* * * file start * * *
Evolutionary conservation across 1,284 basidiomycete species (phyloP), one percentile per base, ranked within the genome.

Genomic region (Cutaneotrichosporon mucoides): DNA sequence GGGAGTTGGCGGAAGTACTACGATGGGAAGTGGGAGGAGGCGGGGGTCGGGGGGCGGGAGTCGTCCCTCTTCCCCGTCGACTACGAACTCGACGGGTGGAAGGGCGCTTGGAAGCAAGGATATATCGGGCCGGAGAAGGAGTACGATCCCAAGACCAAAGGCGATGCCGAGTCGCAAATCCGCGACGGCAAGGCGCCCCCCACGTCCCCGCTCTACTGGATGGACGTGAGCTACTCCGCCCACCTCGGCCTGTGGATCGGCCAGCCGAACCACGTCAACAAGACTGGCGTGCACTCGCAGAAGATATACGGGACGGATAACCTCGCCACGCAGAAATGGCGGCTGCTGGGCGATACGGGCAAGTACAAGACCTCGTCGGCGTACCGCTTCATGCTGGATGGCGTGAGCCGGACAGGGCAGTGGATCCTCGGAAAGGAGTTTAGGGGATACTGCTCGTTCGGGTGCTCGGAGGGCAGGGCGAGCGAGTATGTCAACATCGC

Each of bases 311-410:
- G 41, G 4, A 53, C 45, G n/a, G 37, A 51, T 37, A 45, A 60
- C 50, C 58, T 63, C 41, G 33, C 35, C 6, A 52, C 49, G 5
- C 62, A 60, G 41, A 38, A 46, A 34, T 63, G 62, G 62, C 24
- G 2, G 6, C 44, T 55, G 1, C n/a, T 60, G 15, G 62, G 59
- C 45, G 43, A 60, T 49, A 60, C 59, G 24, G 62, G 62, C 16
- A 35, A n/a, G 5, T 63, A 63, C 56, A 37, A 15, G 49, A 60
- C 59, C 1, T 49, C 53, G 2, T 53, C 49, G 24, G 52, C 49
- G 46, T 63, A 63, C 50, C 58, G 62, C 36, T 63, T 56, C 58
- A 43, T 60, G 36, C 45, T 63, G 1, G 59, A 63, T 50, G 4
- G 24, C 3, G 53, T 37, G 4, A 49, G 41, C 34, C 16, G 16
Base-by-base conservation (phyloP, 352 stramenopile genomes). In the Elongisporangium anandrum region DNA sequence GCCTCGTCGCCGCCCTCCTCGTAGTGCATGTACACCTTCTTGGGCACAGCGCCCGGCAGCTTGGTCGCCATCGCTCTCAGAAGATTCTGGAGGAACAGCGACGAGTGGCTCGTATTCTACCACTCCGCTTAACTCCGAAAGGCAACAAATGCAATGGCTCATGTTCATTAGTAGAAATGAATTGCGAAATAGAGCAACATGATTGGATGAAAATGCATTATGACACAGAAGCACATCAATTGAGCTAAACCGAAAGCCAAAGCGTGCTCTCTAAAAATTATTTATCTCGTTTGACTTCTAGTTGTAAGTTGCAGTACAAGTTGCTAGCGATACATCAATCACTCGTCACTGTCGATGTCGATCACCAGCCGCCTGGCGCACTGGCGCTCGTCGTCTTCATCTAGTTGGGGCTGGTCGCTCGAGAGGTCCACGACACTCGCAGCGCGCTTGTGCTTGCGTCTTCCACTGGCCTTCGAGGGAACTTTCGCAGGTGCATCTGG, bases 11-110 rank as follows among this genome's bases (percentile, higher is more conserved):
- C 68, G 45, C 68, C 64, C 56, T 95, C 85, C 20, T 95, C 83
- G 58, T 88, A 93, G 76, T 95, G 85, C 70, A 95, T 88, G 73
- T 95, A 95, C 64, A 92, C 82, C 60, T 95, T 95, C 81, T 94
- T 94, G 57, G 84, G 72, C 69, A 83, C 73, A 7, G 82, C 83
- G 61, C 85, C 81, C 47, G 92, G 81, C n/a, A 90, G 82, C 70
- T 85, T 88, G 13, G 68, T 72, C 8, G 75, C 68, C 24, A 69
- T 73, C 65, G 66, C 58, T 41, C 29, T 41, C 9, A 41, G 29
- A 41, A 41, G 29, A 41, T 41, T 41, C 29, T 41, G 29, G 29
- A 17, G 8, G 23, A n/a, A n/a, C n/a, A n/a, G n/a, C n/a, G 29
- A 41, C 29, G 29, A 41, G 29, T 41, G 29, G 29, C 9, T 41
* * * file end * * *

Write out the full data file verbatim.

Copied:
Evolutionary conservation across 1,284 basidiomycete species (phyloP), one percentile per base, ranked within the genome.

Genomic region (Cutaneotrichosporon mucoides): DNA sequence GGGAGTTGGCGGAAGTACTACGATGGGAAGTGGGAGGAGGCGGGGGTCGGGGGGCGGGAGTCGTCCCTCTTCCCCGTCGACTACGAACTCGACGGGTGGAAGGGCGCTTGGAAGCAAGGATATATCGGGCCGGAGAAGGAGTACGATCCCAAGACCAAAGGCGATGCCGAGTCGCAAATCCGCGACGGCAAGGCGCCCCCCACGTCCCCGCTCTACTGGATGGACGTGAGCTACTCCGCCCACCTCGGCCTGTGGATCGGCCAGCCGAACCACGTCAACAAGACTGGCGTGCACTCGCAGAAGATATACGGGACGGATAACCTCGCCACGCAGAAATGGCGGCTGCTGGGCGATACGGGCAAGTACAAGACCTCGTCGGCGTACCGCTTCATGCTGGATGGCGTGAGCCGGACAGGGCAGTGGATCCTCGGAAAGGAGTTTAGGGGATACTGCTCGTTCGGGTGCTCGGAGGGCAGGGCGAGCGAGTATGTCAACATCGC

Each of bases 311-410:
- G 41, G 4, A 53, C 45, G n/a, G 37, A 51, T 37, A 45, A 60
- C 50, C 58, T 63, C 41, G 33, C 35, C 6, A 52, C 49, G 5
- C 62, A 60, G 41, A 38, A 46, A 34, T 63, G 62, G 62, C 24
- G 2, G 6, C 44, T 55, G 1, C n/a, T 60, G 15, G 62, G 59
- C 45, G 43, A 60, T 49, A 60, C 59, G 24, G 62, G 62, C 16
- A 35, A n/a, G 5, T 63, A 63, C 56, A 37, A 15, G 49, A 60
- C 59, C 1, T 49, C 53, G 2, T 53, C 49, G 24, G 52, C 49
- G 46, T 63, A 63, C 50, C 58, G 62, C 36, T 63, T 56, C 58
- A 43, T 60, G 36, C 45, T 63, G 1, G 59, A 63, T 50, G 4
- G 24, C 3, G 53, T 37, G 4, A 49, G 41, C 34, C 16, G 16
Base-by-base conservation (phyloP, 352 stramenopile genomes). In the Elongisporangium anandrum region DNA sequence GCCTCGTCGCCGCCCTCCTCGTAGTGCATGTACACCTTCTTGGGCACAGCGCCCGGCAGCTTGGTCGCCATCGCTCTCAGAAGATTCTGGAGGAACAGCGACGAGTGGCTCGTATTCTACCACTCCGCTTAACTCCGAAAGGCAACAAATGCAATGGCTCATGTTCATTAGTAGAAATGAATTGCGAAATAGAGCAACATGATTGGATGAAAATGCATTATGACACAGAAGCACATCAATTGAGCTAAACCGAAAGCCAAAGCGTGCTCTCTAAAAATTATTTATCTCGTTTGACTTCTAGTTGTAAGTTGCAGTACAAGTTGCTAGCGATACATCAATCACTCGTCACTGTCGATGTCGATCACCAGCCGCCTGGCGCACTGGCGCTCGTCGTCTTCATCTAGTTGGGGCTGGTCGCTCGAGAGGTCCACGACACTCGCAGCGCGCTTGTGCTTGCGTCTTCCACTGGCCTTCGAGGGAACTTTCGCAGGTGCATCTGG, bases 11-110 rank as follows among this genome's bases (percentile, higher is more conserved):
- C 68, G 45, C 68, C 64, C 56, T 95, C 85, C 20, T 95, C 83
- G 58, T 88, A 93, G 76, T 95, G 85, C 70, A 95, T 88, G 73
- T 95, A 95, C 64, A 92, C 82, C 60, T 95, T 95, C 81, T 94
- T 94, G 57, G 84, G 72, C 69, A 83, C 73, A 7, G 82, C 83
- G 61, C 85, C 81, C 47, G 92, G 81, C n/a, A 90, G 82, C 70
- T 85, T 88, G 13, G 68, T 72, C 8, G 75, C 68, C 24, A 69
- T 73, C 65, G 66, C 58, T 41, C 29, T 41, C 9, A 41, G 29
- A 41, A 41, G 29, A 41, T 41, T 41, C 29, T 41, G 29, G 29
- A 17, G 8, G 23, A n/a, A n/a, C n/a, A n/a, G n/a, C n/a, G 29
- A 41, C 29, G 29, A 41, G 29, T 41, G 29, G 29, C 9, T 41